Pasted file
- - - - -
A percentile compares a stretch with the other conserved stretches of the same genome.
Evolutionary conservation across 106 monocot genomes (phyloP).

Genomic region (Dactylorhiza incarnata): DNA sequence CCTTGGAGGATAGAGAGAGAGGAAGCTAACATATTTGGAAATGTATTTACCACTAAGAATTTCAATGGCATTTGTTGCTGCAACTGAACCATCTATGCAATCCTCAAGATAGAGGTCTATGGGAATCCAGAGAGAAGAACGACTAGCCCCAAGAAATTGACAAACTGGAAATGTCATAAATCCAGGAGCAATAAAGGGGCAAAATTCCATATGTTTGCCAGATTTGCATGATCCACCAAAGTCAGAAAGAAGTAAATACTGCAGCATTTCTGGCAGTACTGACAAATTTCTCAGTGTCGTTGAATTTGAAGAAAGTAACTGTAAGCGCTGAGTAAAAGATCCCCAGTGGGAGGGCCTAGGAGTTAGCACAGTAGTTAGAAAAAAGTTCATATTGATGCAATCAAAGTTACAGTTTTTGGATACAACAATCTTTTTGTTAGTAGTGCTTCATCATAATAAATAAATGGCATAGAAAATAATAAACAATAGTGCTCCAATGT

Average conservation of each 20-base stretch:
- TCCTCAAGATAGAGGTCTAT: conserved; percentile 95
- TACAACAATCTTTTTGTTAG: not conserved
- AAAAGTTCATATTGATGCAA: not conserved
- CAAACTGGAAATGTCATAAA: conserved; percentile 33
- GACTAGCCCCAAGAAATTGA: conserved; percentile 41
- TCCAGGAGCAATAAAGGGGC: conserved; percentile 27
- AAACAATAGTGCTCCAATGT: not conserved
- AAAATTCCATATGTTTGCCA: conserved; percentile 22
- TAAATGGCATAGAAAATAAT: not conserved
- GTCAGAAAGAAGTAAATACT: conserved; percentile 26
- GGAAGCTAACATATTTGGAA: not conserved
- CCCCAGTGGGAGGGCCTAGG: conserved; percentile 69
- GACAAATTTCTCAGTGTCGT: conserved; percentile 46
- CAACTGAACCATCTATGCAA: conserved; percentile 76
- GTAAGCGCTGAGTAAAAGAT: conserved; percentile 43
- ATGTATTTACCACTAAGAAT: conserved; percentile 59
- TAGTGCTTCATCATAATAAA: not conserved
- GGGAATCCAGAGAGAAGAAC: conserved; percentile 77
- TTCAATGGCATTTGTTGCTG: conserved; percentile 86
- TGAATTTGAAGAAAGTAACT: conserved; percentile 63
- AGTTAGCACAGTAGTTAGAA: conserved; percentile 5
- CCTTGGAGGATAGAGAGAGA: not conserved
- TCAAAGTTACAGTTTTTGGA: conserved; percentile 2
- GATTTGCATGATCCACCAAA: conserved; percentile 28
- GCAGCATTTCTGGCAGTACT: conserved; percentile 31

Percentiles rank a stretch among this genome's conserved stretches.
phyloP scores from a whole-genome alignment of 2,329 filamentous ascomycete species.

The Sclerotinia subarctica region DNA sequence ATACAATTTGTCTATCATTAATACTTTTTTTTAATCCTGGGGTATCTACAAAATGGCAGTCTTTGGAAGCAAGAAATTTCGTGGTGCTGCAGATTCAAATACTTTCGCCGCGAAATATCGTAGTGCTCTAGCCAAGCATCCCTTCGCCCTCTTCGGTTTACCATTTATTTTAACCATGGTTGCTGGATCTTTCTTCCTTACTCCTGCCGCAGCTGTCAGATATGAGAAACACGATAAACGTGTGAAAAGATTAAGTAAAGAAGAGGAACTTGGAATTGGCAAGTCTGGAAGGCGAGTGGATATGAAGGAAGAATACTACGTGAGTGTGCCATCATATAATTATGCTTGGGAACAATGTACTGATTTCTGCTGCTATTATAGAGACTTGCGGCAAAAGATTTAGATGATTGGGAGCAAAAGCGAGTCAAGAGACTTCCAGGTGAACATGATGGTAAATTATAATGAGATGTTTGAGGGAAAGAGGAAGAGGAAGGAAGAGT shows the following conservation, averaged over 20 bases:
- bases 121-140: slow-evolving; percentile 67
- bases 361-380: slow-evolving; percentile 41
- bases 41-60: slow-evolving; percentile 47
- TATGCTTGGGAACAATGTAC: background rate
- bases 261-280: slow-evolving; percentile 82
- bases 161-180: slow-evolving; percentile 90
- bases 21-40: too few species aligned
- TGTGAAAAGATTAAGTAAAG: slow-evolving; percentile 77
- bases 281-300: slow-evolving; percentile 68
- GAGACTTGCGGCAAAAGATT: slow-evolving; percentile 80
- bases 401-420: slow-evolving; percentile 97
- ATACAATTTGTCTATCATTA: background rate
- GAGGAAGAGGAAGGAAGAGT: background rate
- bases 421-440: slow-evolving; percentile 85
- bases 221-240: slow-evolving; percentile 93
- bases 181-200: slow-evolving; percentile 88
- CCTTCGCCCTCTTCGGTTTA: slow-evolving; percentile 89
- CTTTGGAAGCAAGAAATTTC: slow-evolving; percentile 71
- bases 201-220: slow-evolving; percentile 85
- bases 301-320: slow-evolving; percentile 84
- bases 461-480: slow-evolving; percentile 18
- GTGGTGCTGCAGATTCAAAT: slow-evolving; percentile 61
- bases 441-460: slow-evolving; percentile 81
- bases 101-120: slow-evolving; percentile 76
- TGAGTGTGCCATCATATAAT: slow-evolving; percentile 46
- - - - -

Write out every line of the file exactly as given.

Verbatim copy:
A percentile compares a stretch with the other conserved stretches of the same genome.
Evolutionary conservation across 106 monocot genomes (phyloP).

Genomic region (Dactylorhiza incarnata): DNA sequence CCTTGGAGGATAGAGAGAGAGGAAGCTAACATATTTGGAAATGTATTTACCACTAAGAATTTCAATGGCATTTGTTGCTGCAACTGAACCATCTATGCAATCCTCAAGATAGAGGTCTATGGGAATCCAGAGAGAAGAACGACTAGCCCCAAGAAATTGACAAACTGGAAATGTCATAAATCCAGGAGCAATAAAGGGGCAAAATTCCATATGTTTGCCAGATTTGCATGATCCACCAAAGTCAGAAAGAAGTAAATACTGCAGCATTTCTGGCAGTACTGACAAATTTCTCAGTGTCGTTGAATTTGAAGAAAGTAACTGTAAGCGCTGAGTAAAAGATCCCCAGTGGGAGGGCCTAGGAGTTAGCACAGTAGTTAGAAAAAAGTTCATATTGATGCAATCAAAGTTACAGTTTTTGGATACAACAATCTTTTTGTTAGTAGTGCTTCATCATAATAAATAAATGGCATAGAAAATAATAAACAATAGTGCTCCAATGT

Average conservation of each 20-base stretch:
- TCCTCAAGATAGAGGTCTAT: conserved; percentile 95
- TACAACAATCTTTTTGTTAG: not conserved
- AAAAGTTCATATTGATGCAA: not conserved
- CAAACTGGAAATGTCATAAA: conserved; percentile 33
- GACTAGCCCCAAGAAATTGA: conserved; percentile 41
- TCCAGGAGCAATAAAGGGGC: conserved; percentile 27
- AAACAATAGTGCTCCAATGT: not conserved
- AAAATTCCATATGTTTGCCA: conserved; percentile 22
- TAAATGGCATAGAAAATAAT: not conserved
- GTCAGAAAGAAGTAAATACT: conserved; percentile 26
- GGAAGCTAACATATTTGGAA: not conserved
- CCCCAGTGGGAGGGCCTAGG: conserved; percentile 69
- GACAAATTTCTCAGTGTCGT: conserved; percentile 46
- CAACTGAACCATCTATGCAA: conserved; percentile 76
- GTAAGCGCTGAGTAAAAGAT: conserved; percentile 43
- ATGTATTTACCACTAAGAAT: conserved; percentile 59
- TAGTGCTTCATCATAATAAA: not conserved
- GGGAATCCAGAGAGAAGAAC: conserved; percentile 77
- TTCAATGGCATTTGTTGCTG: conserved; percentile 86
- TGAATTTGAAGAAAGTAACT: conserved; percentile 63
- AGTTAGCACAGTAGTTAGAA: conserved; percentile 5
- CCTTGGAGGATAGAGAGAGA: not conserved
- TCAAAGTTACAGTTTTTGGA: conserved; percentile 2
- GATTTGCATGATCCACCAAA: conserved; percentile 28
- GCAGCATTTCTGGCAGTACT: conserved; percentile 31

Percentiles rank a stretch among this genome's conserved stretches.
phyloP scores from a whole-genome alignment of 2,329 filamentous ascomycete species.

The Sclerotinia subarctica region DNA sequence ATACAATTTGTCTATCATTAATACTTTTTTTTAATCCTGGGGTATCTACAAAATGGCAGTCTTTGGAAGCAAGAAATTTCGTGGTGCTGCAGATTCAAATACTTTCGCCGCGAAATATCGTAGTGCTCTAGCCAAGCATCCCTTCGCCCTCTTCGGTTTACCATTTATTTTAACCATGGTTGCTGGATCTTTCTTCCTTACTCCTGCCGCAGCTGTCAGATATGAGAAACACGATAAACGTGTGAAAAGATTAAGTAAAGAAGAGGAACTTGGAATTGGCAAGTCTGGAAGGCGAGTGGATATGAAGGAAGAATACTACGTGAGTGTGCCATCATATAATTATGCTTGGGAACAATGTACTGATTTCTGCTGCTATTATAGAGACTTGCGGCAAAAGATTTAGATGATTGGGAGCAAAAGCGAGTCAAGAGACTTCCAGGTGAACATGATGGTAAATTATAATGAGATGTTTGAGGGAAAGAGGAAGAGGAAGGAAGAGT shows the following conservation, averaged over 20 bases:
- bases 121-140: slow-evolving; percentile 67
- bases 361-380: slow-evolving; percentile 41
- bases 41-60: slow-evolving; percentile 47
- TATGCTTGGGAACAATGTAC: background rate
- bases 261-280: slow-evolving; percentile 82
- bases 161-180: slow-evolving; percentile 90
- bases 21-40: too few species aligned
- TGTGAAAAGATTAAGTAAAG: slow-evolving; percentile 77
- bases 281-300: slow-evolving; percentile 68
- GAGACTTGCGGCAAAAGATT: slow-evolving; percentile 80
- bases 401-420: slow-evolving; percentile 97
- ATACAATTTGTCTATCATTA: background rate
- GAGGAAGAGGAAGGAAGAGT: background rate
- bases 421-440: slow-evolving; percentile 85
- bases 221-240: slow-evolving; percentile 93
- bases 181-200: slow-evolving; percentile 88
- CCTTCGCCCTCTTCGGTTTA: slow-evolving; percentile 89
- CTTTGGAAGCAAGAAATTTC: slow-evolving; percentile 71
- bases 201-220: slow-evolving; percentile 85
- bases 301-320: slow-evolving; percentile 84
- bases 461-480: slow-evolving; percentile 18
- GTGGTGCTGCAGATTCAAAT: slow-evolving; percentile 61
- bases 441-460: slow-evolving; percentile 81
- bases 101-120: slow-evolving; percentile 76
- TGAGTGTGCCATCATATAAT: slow-evolving; percentile 46